The Delhi Metro is being built in phases. Phase I completed 65.11 km (40.46 mi) of route length, of which 13.01 km (8.08 mi) is underground and 52.10 km (32.37 mi) surface or elevated as its mentioned in the Metro map New Delhi. The inauguration of the Vaishali–Barakhamba Road corridor of the Blue Line marked the completion of Phase I on October 27, 2006. Phase II of the network comprises 128 km (80 mi) of route length and 79 stations, and is fully completed, with the first section opened in June 2008 and the last line opened in August 2011. Phases III (112 km) and IV (108.5 km) are planned to be completed by 2015 and 2021 respectively, with the network spanning 413 km (257 mi) by then.

New Delhi subway map

Map of New Delhi subway

The New Delhi subway map shows all the stations and lines of the New Delhi subway. This subway map of New Delhi will allow you to easily plan your routes in the subway of New Delhi en India. The New Delhi subway map is downloadable in PDF, printable and free.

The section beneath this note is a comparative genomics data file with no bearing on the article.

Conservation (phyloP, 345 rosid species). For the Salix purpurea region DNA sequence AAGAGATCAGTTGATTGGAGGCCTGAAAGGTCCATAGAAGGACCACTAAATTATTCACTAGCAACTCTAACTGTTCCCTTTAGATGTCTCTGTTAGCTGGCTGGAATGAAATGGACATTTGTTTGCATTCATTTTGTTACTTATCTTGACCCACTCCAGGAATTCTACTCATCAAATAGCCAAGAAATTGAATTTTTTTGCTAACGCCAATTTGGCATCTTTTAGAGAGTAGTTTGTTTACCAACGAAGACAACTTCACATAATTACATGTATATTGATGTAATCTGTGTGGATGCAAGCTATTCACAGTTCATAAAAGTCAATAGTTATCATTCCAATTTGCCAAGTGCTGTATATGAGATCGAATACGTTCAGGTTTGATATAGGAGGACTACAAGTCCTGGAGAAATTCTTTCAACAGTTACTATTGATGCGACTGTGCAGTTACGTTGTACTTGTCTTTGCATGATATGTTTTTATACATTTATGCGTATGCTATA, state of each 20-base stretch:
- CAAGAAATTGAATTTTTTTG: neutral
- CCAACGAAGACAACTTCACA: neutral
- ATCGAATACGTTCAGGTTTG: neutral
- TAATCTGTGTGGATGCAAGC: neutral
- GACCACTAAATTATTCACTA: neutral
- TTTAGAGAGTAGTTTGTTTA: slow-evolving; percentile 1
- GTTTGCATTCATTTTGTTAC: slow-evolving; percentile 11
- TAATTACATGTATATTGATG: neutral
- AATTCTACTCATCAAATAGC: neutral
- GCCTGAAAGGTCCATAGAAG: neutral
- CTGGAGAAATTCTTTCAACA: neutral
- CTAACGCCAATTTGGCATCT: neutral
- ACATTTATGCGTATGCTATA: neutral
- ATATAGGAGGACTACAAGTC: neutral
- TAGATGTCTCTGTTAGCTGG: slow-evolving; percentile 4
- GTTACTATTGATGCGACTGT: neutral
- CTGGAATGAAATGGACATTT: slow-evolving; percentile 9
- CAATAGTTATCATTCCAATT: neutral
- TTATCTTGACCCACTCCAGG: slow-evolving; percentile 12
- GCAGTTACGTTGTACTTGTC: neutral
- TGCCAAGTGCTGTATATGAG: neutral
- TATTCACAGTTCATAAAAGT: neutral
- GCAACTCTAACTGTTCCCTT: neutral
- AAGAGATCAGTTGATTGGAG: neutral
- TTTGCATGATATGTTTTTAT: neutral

The concept of a mass rapid transit for New Delhi first emerged from a traffic and travel characteristics study which was carried out in the city in 1969. Over the next several years, many official committees by a variety of government departments were commissioned to examine issues related to technology, route alignment and governmental jurisdiction (see New Delhi subway map). In 1984, the Delhi Development Authority and the Urban Arts Commission came up with a proposal for developing a multi-modal transport system, which would consist of constructing three underground mass rapid transit corridors as well augmenting the city existing suburban railway and road transport networks. While extensive technical studies and the raising of finance for the project were in progress, the city expanded significantly resulting in a twofold rise in population and a fivefold rise in the number of vehicles between 1981 and 1998. Consequently, traffic congestion and pollution soared, as an increasing number of commuters took to private vehicles with the existing bus system unable to bear the load.